Current research includes:

  • Preschool Children: Children who enter 1st grade behind their peers in a basic understanding of numbers and simple arithmetic are at risk for long-term poor achievement in mathematics throughout school and functional innumeracy in adulthood. Dr. Geary is identifying preschool children’s early quantitative competencies that predict their readiness to learn formal mathematics in school. He and his team are also studying the cognitive factors and early mathematical competencies that predict high school students’ ease of learning algebra. In a 10 year NIH funded project, they have identified the first grade numerical competencies that predict long-term outcomes in mathematics, independent of sex, race, family background, intelligence, reading skills, and other factors.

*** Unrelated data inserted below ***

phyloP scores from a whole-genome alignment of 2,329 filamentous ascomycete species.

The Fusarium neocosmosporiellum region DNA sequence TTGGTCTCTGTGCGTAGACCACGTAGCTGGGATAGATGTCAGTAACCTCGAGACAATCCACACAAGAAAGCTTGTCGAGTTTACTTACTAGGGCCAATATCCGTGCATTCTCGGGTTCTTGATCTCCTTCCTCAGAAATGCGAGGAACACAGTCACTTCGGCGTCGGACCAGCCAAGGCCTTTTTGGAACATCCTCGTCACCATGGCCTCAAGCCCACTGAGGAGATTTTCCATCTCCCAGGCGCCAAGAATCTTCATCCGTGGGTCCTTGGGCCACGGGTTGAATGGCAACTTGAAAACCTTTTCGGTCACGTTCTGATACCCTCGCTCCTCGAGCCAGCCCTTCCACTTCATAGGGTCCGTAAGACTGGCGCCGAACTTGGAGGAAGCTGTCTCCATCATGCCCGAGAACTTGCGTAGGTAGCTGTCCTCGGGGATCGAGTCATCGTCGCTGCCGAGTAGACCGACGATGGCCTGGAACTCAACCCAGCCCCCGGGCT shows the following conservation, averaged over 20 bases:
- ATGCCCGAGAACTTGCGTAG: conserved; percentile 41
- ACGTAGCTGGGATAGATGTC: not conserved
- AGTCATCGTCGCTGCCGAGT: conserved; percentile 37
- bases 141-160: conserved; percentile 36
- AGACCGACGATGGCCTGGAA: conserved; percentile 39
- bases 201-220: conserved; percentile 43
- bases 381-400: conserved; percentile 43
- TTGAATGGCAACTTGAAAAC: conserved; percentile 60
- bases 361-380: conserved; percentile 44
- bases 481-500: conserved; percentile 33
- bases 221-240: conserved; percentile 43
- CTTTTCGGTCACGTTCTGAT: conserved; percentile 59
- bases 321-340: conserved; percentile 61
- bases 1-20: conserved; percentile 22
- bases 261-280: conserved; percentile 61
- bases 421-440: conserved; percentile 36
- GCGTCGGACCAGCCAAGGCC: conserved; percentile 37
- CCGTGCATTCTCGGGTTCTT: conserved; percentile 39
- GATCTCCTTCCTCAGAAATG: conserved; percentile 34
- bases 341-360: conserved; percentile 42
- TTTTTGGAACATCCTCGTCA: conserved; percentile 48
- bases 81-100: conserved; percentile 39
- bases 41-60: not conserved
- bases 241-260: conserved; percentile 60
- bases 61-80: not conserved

• 9th Graders and Algebra: High school algebra is a gateway course. Without a solid background in algebra, students' opportunities for entry into STEM (science, technology, engineering, and mathematics) fields is greatly diminished, as is their ability to complete basic college mathematics courses required for many non-STEM degrees. Dr. Geary and his team have studied 9th graders’ algebra competencies and are making progress on identifying sources of learning deficits. In the future, they hope to conduct a longitudinal study to follow students’ mathematical development throughout high school and into early adulthood.